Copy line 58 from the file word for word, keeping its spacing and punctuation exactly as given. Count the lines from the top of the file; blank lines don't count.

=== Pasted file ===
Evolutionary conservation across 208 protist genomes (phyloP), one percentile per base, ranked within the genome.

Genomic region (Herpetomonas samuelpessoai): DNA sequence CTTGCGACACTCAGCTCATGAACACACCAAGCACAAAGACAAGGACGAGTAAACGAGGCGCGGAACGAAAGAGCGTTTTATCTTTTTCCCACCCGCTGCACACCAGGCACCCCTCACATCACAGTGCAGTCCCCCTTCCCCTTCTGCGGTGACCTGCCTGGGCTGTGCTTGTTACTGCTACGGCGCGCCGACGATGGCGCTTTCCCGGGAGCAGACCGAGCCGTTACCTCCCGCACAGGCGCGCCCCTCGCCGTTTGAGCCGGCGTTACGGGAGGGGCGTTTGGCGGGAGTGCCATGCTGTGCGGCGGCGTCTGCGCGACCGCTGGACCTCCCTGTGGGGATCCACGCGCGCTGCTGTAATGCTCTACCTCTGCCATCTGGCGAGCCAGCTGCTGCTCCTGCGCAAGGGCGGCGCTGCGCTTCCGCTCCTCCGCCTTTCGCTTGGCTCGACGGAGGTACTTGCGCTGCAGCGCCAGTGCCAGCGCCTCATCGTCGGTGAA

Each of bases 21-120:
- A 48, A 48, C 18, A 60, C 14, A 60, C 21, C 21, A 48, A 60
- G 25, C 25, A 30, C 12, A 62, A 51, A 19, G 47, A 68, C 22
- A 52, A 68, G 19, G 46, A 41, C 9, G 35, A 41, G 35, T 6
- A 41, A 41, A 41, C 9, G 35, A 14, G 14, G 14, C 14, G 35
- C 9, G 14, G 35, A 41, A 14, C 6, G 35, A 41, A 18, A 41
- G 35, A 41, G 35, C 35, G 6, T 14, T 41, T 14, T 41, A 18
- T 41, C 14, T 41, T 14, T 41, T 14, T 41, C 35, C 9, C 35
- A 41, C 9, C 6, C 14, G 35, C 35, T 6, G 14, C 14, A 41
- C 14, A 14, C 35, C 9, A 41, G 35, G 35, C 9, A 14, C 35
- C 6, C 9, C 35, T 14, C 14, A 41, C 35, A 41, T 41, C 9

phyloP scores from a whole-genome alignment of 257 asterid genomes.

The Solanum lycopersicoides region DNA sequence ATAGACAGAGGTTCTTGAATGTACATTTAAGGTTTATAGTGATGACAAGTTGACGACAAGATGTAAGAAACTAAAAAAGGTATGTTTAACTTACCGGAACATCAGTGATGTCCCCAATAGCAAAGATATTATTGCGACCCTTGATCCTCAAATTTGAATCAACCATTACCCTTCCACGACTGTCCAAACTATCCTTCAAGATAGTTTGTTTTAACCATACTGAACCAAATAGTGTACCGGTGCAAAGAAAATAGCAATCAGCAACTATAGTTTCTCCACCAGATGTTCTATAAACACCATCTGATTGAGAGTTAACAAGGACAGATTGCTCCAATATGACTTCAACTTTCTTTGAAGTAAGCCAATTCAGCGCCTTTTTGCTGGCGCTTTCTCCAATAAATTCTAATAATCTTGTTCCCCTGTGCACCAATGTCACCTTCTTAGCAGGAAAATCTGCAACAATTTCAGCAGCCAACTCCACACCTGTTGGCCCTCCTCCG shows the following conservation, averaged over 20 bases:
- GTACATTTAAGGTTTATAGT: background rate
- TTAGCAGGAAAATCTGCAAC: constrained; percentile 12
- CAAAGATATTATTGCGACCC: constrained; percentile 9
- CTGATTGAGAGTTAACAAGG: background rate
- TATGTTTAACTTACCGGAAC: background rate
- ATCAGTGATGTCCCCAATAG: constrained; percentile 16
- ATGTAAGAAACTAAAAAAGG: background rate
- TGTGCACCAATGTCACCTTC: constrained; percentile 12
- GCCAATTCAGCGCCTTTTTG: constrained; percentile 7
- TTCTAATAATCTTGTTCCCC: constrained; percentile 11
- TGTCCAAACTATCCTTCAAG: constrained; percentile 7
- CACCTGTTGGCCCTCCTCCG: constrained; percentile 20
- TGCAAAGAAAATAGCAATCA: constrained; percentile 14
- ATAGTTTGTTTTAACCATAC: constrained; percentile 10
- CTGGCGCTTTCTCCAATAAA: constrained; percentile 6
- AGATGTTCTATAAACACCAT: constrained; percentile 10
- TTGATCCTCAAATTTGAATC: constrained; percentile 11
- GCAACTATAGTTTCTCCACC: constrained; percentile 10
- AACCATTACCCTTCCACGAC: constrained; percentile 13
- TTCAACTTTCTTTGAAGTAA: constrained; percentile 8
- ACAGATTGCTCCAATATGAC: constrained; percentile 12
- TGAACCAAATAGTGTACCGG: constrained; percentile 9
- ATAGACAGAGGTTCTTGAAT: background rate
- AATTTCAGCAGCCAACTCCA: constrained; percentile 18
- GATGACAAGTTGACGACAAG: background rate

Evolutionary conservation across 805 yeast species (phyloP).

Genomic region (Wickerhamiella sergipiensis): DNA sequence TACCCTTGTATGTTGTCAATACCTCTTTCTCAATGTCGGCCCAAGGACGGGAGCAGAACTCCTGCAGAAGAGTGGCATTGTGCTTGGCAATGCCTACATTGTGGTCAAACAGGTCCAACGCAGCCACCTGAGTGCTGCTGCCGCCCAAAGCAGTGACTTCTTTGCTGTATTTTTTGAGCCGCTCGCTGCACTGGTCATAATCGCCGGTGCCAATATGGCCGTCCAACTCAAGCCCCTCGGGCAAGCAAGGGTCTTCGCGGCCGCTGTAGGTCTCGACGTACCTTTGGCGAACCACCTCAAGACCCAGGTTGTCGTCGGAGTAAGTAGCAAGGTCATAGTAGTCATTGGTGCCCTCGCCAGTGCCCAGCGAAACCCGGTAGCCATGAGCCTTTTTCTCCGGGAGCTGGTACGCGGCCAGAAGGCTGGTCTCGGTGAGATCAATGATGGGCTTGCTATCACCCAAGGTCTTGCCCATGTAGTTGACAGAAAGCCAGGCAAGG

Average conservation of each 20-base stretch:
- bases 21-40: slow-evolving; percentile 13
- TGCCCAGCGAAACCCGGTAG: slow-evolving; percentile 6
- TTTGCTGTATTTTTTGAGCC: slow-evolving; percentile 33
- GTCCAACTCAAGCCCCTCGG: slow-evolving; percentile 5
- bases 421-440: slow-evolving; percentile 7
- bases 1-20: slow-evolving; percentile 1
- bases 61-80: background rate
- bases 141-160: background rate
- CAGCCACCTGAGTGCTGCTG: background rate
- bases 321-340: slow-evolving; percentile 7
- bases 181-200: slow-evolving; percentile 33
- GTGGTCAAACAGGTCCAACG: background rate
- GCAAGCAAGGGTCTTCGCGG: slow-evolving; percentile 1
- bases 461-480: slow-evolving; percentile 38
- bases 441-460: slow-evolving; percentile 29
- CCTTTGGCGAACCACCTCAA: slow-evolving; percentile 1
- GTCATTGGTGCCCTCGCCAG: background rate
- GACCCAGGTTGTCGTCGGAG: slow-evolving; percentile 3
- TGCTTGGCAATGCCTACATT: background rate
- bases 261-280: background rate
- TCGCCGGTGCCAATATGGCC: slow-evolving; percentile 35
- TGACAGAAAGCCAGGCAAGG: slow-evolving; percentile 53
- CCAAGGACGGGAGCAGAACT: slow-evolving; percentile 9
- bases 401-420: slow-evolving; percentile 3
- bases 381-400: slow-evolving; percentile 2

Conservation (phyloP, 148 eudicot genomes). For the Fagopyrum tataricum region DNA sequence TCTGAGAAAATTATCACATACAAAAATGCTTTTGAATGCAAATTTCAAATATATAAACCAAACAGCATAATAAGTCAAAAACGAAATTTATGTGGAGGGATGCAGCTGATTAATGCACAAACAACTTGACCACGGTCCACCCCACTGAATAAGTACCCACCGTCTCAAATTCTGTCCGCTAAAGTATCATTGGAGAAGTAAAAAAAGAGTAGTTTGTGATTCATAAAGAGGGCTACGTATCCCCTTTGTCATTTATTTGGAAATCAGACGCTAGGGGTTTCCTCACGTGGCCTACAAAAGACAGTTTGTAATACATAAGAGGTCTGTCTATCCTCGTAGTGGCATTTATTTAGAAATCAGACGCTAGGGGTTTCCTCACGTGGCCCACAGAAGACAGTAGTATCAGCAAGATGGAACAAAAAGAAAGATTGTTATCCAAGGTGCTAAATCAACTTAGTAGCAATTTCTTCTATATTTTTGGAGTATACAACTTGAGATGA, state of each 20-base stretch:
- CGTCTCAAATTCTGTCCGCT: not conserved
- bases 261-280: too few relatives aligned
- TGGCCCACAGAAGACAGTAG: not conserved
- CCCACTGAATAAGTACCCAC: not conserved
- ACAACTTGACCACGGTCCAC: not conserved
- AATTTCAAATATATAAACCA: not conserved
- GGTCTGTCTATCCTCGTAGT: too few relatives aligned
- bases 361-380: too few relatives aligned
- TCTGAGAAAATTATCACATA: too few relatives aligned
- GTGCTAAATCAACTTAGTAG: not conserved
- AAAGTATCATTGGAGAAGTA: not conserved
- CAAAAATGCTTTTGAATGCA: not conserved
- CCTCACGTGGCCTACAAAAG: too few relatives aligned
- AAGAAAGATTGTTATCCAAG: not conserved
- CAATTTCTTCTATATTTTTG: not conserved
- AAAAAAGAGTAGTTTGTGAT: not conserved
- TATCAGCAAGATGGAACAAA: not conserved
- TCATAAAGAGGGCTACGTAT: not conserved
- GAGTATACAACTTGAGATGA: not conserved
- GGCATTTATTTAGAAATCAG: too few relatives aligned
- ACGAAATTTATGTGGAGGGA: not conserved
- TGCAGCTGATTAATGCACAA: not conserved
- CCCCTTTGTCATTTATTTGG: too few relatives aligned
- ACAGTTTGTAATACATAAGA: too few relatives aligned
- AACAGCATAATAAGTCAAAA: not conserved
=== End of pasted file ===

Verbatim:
- bases 441-460: slow-evolving; percentile 29